More than 20 years after the end of the most serious conflict in Europe since World War II, Kosovo still grapples with the repercussions of mass atrocities. ICTJ supports meaningful victim-led transitional justice initiatives in the country to promote truth, justice, and reconciliation in the country. 



From 1991 to 2001, the Western Balkans was the battleground for the most serious conflict in Europe since World War II, one in which massive human rights violations were committed. The violations included widespread attacks on civilians, enforced displacements, systematic rape, and the use of concentration camps. More than 140,000 people were killed, and almost four million others were displaced. Between 1993 and 2013, the International Criminal Tribunal for the former Yugoslavia sought accountability for these mass atrocities. Established by the UN Security Council, the tribunal indicted 161 individuals. Nevertheless, the legacy of the tribunal in the region has been compromised by some debates over whether its actions exacerbated ethnic tensions rather than positively contributed to a collective memory. 

Today, Kosovo is still grappling with the repercussions of this deadly conflict. The entire population was affected the war, as it reached all the regions of the country. The hostilities strained the already tense relations between the Albanian and Serb populations. For the most part, political elites dominate and control the public discourse in Kosovo and Serbia, which has an impact on the relationship between the Kosovar-Albanian and Kosovar-Serb communities. The issue of the missing continues to haunt the region: At the time hostilities ended, an estimated 35,000 people were unaccounted for. 

Over the last 20 years, several transitional justice initiatives were created to shed light on the past. In 2008, civil society organizations from several countries in the region came together to form a coalition for the establishment of the Regional Truth Commission in the Western Balkans (RECOM), aiming to consolidate the facts about war crimes committed, the people killed, and those who went missing or were held in prison or detention camps during the conflict. In 2012, the Inter-Ministerial Working Group on Dealing with the Past and Reconciliation was established to deal with past serious human rights abuses and violations of international humanitarian law including those committed in the last war and the transition period. Its mandated ended in 2016. In 2015, the Kosovo Specialist Chamber was set up with jurisdiction over “grave trans-boundary and international crimes” committed during and in the aftermath of the conflict.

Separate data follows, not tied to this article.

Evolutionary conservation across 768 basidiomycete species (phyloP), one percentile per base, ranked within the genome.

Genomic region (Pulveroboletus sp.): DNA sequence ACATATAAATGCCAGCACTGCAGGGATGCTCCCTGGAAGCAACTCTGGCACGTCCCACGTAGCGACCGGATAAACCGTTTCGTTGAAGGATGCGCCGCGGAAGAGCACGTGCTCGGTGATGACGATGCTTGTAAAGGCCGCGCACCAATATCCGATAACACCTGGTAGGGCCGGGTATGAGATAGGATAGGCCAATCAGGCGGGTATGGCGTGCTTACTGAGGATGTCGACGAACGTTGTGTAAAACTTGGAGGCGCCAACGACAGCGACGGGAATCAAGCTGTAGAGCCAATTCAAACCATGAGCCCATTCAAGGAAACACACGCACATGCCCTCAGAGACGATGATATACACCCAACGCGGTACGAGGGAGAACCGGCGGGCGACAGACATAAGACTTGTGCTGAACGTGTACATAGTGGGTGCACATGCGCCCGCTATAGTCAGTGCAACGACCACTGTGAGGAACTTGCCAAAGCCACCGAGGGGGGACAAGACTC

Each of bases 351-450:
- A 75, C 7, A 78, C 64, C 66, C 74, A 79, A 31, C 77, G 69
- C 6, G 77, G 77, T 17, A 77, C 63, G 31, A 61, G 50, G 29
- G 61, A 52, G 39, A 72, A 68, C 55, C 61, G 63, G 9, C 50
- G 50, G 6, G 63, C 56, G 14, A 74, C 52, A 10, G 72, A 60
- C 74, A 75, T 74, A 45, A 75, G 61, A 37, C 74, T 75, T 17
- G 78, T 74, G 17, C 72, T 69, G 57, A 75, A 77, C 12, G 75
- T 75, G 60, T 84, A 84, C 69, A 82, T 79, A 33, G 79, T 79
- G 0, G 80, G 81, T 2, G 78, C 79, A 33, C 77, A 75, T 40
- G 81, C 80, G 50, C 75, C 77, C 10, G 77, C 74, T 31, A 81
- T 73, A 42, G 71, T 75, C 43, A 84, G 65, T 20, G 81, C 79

In 2018, Kosovo President Hashim Thaci established the Preparatory Team for the Establishment of the Truth and Reconciliation Commission. Its tasks included the drafting of the Normative Act that established the commission and preparing an organigram and operational guidelines. The preparatory team held consultations with various communities and interest groups and published the Draft Normative Act in 2020. 

In July 2021, in a milestone decision, the minister of justice established the Working Group for the Development of the National Strategy for Transitional Justice. 

ICTJ’s Role 

ICTJ has worked on the following initiatives in Kosovo: 

  • Trainings and capacity-building activities. With the support of the European Union and in partnership with PAX and local partners, ICTJ assists grassroots civil society actors through transitional justice and confidence-building initiatives. ICTJ helps provide tailored trainings aimed at strengthening civil society organizations, including victims’ and youth groups, and enhancing their knowledge of project management, institutional organization, and policy principles. Together with our partners, we facilitate outreach and policy initiatives with local and national authorities. 
  • Support for the Truth and Reconciliation Commission. In 2019, ICTJ conducted preliminary national consultations on transitional justice and provided trainings on establishing a truth commission and technical advice during the drafting process of the Normative Act on the Truth and Reconciliation Commission. 
  • Expert advisement on reparations programs. ICTJ advised policymakers in the region on drafting reparations legislation and shared comparative country experiences with human rights organizations and victims’ groups. In 2009, ICTJ produced a report on property restitution in Kosovo. 
  • Assistance with truth-telling initiatives. ICTJ advised a special task force, which was established by the Coalition for RECOM to draft a regional truth commission’s mandate. We also commissioned a study to research available documentation of war crimes and human rights violations.